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The technology skills gap is a current hot topic and one which has continued to circulate in legal panels and industry research.
However, is there a real skills gap for law firms around technology? What are the solutions? Do lawyers even need advanced tech skills?
Christopher O’Connor, Head of Segment Marketing at LexisNexis UK, recently presented a keynote and took part in the panel discussion at Legal Cheek’s LegalEdCon North conference in Manchester. The event covered key hot topics around legal education, including the delivery and model of the SQE, the impact of legal tech on the profession, and more pertinent than ever—wellbeing for lawyers.
In this article, we examine how law firms can use the insights gained to help grow their businesses and talent pool strategies.
The legal tech market has boomed, with global investments in legal technology companies reaching almost £1bn last year.
As ever, demanding workloads in the legal profession are pushing lawyers to do more with less. Legal tech and AI are a perceived resolution to this challenge, however, Chris notes that law firms shouldn’t necessarily jump into hiring tech graduates as a solution.
“The ability [for trainees and junior lawyers] to carry out core legal research is vital and initially much more important than learning to code”
In his opinion, lawyers can look to train in varying ways. He suggests that future lawyers don’t necessarily need to have studied Law or a STEM degree in order to flourish in today’s job market.
“Coding isn’t the be all and end all for developing into a lawyers’ role—particularly as the technology itself changes so quickly. Good aptitude at one point in time won’t necessarily lead to success in the real world once the tech has moved on. “
An innate ability to be flexible, adaptable, and certainly a basic appreciation of Excel will all stand junior lawyers in good stead for their future in the industry.
Chris thinks it’s imperative that students look to improve their core legal research skills as a first priority. However, considering that the use of technology in the industry is undoubtedly on the rise, Chris feels that aspiring lawyers “must be open to learning”.
“The role of legal tech for LexisNexis is cutting-edge: we are currently using AI to improve the functionality of our search tools and bring legal context to our users more efficiently. Students should therefore get to grips early on in their careers with such technology”, he advised.
“The profession should aim to hire graduates with good adaptability and a strong skillset in problem-solving.
There is little value in specifying that graduates learn how to use certain legal tech platforms at the start of their careers—even though it may be valuable at the time. The technology will change so quickly, and regardless, the up-and-coming, digital native generations will learn new platforms quickly, as and when they need to.”
Chris suggests that the legal profession could look to the hiring strategies employed by consultancies—what kind of tests do they run on their graduates, and how do they train new starters? The analytical and business profile considered when hiring in both industries are well-matched, so there is potential to learn from one another’s strategy.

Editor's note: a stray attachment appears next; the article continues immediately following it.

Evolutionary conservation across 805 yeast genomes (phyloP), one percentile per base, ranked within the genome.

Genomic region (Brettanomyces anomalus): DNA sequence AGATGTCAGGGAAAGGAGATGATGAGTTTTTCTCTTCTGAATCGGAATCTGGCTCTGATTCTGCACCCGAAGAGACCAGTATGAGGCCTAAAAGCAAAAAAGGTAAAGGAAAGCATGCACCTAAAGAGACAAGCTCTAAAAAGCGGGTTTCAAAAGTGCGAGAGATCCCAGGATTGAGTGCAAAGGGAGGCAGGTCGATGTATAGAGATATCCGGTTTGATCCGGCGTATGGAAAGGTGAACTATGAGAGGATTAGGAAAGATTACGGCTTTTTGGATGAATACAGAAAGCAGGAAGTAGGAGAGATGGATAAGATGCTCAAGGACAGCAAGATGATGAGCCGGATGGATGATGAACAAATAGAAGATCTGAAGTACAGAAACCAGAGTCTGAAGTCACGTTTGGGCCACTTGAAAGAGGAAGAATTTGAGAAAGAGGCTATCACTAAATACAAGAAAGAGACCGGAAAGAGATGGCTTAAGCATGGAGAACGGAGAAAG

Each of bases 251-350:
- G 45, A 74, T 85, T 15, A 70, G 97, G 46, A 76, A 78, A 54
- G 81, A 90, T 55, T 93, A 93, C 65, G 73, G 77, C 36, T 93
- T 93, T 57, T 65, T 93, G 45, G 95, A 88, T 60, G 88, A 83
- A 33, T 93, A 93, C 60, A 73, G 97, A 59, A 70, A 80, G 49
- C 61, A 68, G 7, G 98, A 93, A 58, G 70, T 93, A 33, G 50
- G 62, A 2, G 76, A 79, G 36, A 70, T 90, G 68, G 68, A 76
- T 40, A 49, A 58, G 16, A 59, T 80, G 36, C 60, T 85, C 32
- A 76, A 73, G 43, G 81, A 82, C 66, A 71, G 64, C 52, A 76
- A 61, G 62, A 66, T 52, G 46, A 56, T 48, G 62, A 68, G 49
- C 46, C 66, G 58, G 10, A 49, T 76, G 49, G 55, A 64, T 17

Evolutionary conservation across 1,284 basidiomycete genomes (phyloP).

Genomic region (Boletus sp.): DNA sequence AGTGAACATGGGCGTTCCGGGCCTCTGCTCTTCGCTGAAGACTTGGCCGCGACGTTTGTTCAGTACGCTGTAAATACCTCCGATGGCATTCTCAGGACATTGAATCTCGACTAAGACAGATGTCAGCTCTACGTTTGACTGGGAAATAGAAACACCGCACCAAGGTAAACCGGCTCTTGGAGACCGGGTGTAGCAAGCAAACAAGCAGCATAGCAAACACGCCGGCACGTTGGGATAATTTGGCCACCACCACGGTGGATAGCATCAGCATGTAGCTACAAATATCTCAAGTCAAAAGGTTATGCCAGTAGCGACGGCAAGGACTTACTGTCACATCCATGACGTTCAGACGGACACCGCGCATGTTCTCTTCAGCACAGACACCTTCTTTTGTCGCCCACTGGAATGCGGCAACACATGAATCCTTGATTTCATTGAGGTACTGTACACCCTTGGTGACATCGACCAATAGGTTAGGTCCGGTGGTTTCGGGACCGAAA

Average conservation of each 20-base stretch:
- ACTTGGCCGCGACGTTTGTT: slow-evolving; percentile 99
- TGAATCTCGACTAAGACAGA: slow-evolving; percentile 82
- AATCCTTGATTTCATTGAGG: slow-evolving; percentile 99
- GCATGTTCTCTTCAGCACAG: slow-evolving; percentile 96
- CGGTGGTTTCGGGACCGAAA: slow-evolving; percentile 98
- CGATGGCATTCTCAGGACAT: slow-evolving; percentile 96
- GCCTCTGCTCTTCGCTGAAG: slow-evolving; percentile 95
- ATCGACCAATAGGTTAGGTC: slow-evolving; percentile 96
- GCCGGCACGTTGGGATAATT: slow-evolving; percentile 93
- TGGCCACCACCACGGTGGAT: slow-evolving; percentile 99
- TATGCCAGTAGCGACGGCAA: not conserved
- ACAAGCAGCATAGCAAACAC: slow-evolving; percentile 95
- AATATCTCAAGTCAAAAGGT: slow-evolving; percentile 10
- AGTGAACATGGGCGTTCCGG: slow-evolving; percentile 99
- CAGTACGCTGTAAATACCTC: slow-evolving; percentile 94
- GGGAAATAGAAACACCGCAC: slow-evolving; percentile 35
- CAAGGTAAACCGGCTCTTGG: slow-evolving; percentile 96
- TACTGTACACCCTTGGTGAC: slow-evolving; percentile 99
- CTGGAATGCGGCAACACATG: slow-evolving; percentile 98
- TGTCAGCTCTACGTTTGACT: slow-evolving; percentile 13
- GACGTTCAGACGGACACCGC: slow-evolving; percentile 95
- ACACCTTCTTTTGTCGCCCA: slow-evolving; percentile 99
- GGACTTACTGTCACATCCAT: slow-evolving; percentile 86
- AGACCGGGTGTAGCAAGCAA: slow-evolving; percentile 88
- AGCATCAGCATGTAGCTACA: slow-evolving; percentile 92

“If you work like a robot you will be replaced by one,” says O’Connor on the importance of having a wide and varied skillset. “Trends surrounding automation really came about ten years ago. The focus now is on adapting to the change and upskilling where necessary.”
With this in mind, he advises students look to other industries analogous to the legal sector and observe the trends and phases they’ve gone through. “Think about ‘what’s been automated, what’s not changed and where can I add value?’” he recommends. [Legal Cheek interview]
1. Legal research. “Research forms an important part of legal education, and continues on into legal practice”, O’Connor explains. LexisPSL provides practical guidance and legal knowhow to legal professionals — “it helps shortcut some repetitive tasks and speed-up legal work (with checklists and guidance notes)” — and is used by law firms, in-house legal teams and more, while LexisDraft assists practitioners with contract drafting, relieving their “pain points” by checking for errors, inconsistencies and risks. [Legal Cheek interview]
2. Intellect. “The flexibility to deal with different types of problems, aided by some quantitative analysis skills”, and finally;
3. Communication. “Emotional intelligence and good people skills are paramount for lawyers today and in the future—technology is likely to continue to disrupt the back-end of the lawyer’s role, therefore stakeholder management potential should be a key skill to consider when hiring for your practice or team.”
See our training article: Junior lawyer’s skillset: Effective communication for junior lawyer communication guidance.
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For further insight on skills shortages and legal technology, see our other articles:
The future of work 2025: AI, automation and the legal profession
Legal tech masters—the most coveted skills in legal
Legal tech, lawtech, let’s call the whole thing off
The benefits of closer collaboration within Legal Tech
Legal tech: Slow contracts in a fast world
Legal apprenticeships—Are they the key to fresh talent?
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Amy is an established writer and researcher, having contributed to publications, such as The Law Society, LPM, City A.M. and Financial IT. Her role at LexisNexis UK involved leading content and thought leadership, as well as writing research reports, including "The Bellwether Report 2020, Covid-19: The next chapter" and "Are medium-sized firms the change-makers in legal?"
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